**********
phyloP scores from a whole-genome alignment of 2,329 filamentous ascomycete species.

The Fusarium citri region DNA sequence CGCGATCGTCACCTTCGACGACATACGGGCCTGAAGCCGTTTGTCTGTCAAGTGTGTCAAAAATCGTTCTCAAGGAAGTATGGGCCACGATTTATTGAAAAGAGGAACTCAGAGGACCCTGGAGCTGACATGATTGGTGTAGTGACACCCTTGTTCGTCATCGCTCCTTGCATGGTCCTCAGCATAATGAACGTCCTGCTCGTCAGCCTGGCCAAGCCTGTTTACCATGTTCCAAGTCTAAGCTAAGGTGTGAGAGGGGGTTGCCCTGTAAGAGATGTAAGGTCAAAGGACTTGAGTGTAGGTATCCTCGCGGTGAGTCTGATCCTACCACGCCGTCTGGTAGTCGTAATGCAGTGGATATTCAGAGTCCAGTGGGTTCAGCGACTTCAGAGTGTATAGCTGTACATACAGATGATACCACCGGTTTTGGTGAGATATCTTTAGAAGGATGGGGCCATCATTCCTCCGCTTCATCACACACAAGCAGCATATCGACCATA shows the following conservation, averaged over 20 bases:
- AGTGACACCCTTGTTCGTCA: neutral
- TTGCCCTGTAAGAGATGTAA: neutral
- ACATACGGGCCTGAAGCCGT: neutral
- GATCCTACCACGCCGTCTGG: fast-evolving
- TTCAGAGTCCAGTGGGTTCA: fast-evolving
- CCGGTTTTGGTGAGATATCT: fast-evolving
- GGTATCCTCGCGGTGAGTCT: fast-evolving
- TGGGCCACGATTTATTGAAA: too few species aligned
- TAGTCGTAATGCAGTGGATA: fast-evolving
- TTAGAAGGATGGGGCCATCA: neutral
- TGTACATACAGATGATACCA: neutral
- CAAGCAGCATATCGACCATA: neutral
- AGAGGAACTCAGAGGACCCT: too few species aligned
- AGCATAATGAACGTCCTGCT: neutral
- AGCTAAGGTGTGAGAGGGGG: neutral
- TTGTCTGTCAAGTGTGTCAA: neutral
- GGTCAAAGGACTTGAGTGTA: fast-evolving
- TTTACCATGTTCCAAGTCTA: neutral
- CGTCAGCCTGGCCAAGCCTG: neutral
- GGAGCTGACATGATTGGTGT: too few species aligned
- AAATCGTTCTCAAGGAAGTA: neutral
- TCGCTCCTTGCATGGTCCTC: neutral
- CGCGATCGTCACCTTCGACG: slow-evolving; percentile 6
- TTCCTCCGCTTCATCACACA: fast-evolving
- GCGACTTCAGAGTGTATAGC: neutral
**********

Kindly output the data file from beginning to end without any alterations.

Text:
phyloP scores from a whole-genome alignment of 2,329 filamentous ascomycete species.

The Fusarium citri region DNA sequence CGCGATCGTCACCTTCGACGACATACGGGCCTGAAGCCGTTTGTCTGTCAAGTGTGTCAAAAATCGTTCTCAAGGAAGTATGGGCCACGATTTATTGAAAAGAGGAACTCAGAGGACCCTGGAGCTGACATGATTGGTGTAGTGACACCCTTGTTCGTCATCGCTCCTTGCATGGTCCTCAGCATAATGAACGTCCTGCTCGTCAGCCTGGCCAAGCCTGTTTACCATGTTCCAAGTCTAAGCTAAGGTGTGAGAGGGGGTTGCCCTGTAAGAGATGTAAGGTCAAAGGACTTGAGTGTAGGTATCCTCGCGGTGAGTCTGATCCTACCACGCCGTCTGGTAGTCGTAATGCAGTGGATATTCAGAGTCCAGTGGGTTCAGCGACTTCAGAGTGTATAGCTGTACATACAGATGATACCACCGGTTTTGGTGAGATATCTTTAGAAGGATGGGGCCATCATTCCTCCGCTTCATCACACACAAGCAGCATATCGACCATA shows the following conservation, averaged over 20 bases:
- AGTGACACCCTTGTTCGTCA: neutral
- TTGCCCTGTAAGAGATGTAA: neutral
- ACATACGGGCCTGAAGCCGT: neutral
- GATCCTACCACGCCGTCTGG: fast-evolving
- TTCAGAGTCCAGTGGGTTCA: fast-evolving
- CCGGTTTTGGTGAGATATCT: fast-evolving
- GGTATCCTCGCGGTGAGTCT: fast-evolving
- TGGGCCACGATTTATTGAAA: too few species aligned
- TAGTCGTAATGCAGTGGATA: fast-evolving
- TTAGAAGGATGGGGCCATCA: neutral
- TGTACATACAGATGATACCA: neutral
- CAAGCAGCATATCGACCATA: neutral
- AGAGGAACTCAGAGGACCCT: too few species aligned
- AGCATAATGAACGTCCTGCT: neutral
- AGCTAAGGTGTGAGAGGGGG: neutral
- TTGTCTGTCAAGTGTGTCAA: neutral
- GGTCAAAGGACTTGAGTGTA: fast-evolving
- TTTACCATGTTCCAAGTCTA: neutral
- CGTCAGCCTGGCCAAGCCTG: neutral
- GGAGCTGACATGATTGGTGT: too few species aligned
- AAATCGTTCTCAAGGAAGTA: neutral
- TCGCTCCTTGCATGGTCCTC: neutral
- CGCGATCGTCACCTTCGACG: slow-evolving; percentile 6
- TTCCTCCGCTTCATCACACA: fast-evolving
- GCGACTTCAGAGTGTATAGC: neutral